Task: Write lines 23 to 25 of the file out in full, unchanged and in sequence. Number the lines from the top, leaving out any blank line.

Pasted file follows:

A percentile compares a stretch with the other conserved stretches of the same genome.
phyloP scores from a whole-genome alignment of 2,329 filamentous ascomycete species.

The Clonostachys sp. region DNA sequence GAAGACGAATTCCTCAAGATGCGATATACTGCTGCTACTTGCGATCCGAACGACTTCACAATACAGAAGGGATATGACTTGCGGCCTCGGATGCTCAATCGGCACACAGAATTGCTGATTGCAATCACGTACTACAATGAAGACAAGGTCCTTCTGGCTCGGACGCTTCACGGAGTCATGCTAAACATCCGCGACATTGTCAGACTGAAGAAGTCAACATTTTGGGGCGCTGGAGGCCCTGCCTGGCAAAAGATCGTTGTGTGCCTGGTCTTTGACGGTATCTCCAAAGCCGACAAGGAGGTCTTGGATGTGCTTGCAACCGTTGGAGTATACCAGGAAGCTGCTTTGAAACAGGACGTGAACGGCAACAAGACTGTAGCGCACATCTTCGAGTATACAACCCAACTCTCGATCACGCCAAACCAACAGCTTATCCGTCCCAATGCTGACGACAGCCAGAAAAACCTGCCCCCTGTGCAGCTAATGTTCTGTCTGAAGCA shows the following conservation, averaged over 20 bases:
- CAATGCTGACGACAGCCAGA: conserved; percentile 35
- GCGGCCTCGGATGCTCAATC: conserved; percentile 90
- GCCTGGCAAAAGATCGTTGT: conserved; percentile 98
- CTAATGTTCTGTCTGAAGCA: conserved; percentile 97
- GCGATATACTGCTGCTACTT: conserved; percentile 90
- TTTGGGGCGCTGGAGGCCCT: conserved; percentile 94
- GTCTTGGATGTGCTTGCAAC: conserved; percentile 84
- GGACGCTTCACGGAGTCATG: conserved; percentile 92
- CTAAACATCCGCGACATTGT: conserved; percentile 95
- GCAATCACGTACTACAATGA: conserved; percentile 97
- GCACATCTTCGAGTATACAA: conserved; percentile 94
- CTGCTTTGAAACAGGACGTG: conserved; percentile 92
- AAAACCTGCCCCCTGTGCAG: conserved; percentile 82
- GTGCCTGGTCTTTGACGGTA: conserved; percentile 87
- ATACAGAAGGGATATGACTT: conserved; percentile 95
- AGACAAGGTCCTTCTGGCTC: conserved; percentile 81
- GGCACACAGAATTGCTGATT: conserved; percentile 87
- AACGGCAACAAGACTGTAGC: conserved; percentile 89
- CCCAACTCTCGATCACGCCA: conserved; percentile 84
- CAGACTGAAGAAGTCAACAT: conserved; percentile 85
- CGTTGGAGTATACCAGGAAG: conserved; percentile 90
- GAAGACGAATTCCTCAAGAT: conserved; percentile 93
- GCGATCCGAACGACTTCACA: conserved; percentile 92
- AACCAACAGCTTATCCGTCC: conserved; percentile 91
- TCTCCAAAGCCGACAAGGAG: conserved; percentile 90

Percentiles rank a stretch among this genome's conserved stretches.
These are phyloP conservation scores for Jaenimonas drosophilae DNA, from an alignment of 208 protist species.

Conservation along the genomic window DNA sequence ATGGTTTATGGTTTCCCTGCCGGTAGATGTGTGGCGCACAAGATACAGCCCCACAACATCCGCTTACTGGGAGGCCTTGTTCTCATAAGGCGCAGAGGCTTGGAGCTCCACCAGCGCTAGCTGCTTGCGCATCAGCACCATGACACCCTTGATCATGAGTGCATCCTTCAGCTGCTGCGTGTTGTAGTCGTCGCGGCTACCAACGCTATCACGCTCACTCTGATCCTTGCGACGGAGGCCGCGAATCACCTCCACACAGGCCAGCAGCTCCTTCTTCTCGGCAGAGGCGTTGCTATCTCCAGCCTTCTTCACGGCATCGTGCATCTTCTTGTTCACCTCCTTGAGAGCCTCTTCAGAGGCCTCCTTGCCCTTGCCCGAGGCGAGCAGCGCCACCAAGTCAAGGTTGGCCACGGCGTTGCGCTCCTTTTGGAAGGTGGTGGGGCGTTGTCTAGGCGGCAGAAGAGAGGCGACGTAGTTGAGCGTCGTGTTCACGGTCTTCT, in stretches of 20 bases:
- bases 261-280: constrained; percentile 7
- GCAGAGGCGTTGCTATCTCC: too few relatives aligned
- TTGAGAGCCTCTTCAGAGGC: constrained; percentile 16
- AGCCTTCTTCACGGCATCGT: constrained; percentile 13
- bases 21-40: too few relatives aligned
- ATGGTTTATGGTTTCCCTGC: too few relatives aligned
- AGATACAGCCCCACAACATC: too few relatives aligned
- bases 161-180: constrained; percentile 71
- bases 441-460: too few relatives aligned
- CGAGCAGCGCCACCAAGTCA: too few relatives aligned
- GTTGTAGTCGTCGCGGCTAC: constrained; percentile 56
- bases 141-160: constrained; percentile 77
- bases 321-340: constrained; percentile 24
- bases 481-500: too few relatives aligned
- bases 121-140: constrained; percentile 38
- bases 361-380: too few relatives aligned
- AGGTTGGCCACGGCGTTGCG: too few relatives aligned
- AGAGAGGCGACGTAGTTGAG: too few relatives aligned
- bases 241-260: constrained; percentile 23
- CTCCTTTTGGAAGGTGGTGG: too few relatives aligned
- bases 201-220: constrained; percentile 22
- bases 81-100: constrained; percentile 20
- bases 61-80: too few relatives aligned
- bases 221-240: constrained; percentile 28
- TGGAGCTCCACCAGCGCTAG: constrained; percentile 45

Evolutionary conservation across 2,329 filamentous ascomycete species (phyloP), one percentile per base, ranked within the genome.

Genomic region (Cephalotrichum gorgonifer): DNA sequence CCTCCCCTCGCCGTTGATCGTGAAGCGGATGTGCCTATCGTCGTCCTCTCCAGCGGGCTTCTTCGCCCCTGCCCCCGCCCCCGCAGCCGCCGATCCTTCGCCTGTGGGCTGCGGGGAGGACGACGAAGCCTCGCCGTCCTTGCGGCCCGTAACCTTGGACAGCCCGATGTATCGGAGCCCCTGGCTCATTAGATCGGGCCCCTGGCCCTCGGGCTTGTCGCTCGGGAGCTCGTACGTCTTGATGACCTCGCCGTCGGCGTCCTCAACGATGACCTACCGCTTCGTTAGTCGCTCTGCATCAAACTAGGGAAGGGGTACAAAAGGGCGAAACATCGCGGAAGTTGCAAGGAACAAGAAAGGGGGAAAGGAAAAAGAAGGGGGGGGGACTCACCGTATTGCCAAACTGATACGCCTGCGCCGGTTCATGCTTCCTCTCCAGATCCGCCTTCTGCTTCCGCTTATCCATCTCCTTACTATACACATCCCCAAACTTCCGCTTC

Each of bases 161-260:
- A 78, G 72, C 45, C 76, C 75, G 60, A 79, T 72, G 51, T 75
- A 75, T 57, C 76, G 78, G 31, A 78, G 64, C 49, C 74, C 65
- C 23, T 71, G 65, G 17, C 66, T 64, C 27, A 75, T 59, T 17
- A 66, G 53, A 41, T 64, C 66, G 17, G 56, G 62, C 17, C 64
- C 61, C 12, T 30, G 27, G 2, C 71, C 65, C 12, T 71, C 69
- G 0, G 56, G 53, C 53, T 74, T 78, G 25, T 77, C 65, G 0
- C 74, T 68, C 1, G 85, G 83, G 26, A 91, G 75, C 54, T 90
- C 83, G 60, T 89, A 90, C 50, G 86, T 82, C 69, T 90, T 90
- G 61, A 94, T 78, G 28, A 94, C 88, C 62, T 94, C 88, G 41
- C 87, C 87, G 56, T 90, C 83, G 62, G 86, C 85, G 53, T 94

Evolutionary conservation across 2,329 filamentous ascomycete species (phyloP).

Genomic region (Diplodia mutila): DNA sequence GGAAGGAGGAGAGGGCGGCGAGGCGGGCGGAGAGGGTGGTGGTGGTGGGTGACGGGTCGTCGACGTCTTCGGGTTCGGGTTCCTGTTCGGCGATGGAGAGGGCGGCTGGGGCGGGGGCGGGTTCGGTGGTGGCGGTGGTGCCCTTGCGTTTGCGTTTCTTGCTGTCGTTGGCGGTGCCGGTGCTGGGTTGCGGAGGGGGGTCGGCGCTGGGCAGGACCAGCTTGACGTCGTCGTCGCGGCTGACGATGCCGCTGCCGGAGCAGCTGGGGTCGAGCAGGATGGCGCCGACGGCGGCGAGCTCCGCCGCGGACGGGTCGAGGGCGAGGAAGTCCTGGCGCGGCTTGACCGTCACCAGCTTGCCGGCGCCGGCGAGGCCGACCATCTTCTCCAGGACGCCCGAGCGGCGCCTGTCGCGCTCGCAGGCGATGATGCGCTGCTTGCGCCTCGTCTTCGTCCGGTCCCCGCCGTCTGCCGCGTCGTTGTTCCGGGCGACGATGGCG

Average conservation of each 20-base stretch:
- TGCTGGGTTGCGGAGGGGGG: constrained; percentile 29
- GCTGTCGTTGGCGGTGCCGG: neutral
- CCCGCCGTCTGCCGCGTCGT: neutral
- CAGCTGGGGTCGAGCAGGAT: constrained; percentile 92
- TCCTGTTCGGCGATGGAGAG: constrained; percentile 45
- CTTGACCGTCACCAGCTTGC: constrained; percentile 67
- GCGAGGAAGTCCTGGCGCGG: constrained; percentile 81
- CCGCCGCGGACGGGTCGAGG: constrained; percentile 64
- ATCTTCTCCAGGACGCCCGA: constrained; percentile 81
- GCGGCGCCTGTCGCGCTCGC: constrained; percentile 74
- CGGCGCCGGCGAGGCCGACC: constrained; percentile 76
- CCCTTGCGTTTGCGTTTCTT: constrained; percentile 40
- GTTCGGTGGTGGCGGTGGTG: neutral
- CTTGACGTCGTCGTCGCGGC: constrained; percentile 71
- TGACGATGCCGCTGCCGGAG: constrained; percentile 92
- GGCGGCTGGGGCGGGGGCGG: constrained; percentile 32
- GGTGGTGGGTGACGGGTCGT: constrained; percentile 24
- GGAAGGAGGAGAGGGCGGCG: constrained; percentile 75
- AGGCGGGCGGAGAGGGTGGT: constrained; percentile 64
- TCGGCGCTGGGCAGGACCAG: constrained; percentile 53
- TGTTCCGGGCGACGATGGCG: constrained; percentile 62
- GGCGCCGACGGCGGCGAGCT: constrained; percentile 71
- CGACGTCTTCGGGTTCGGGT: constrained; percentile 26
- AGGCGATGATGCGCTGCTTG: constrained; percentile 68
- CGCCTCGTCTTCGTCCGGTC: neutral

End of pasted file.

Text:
- CAGACTGAAGAAGTCAACAT: conserved; percentile 85
- CGTTGGAGTATACCAGGAAG: conserved; percentile 90
- GAAGACGAATTCCTCAAGAT: conserved; percentile 93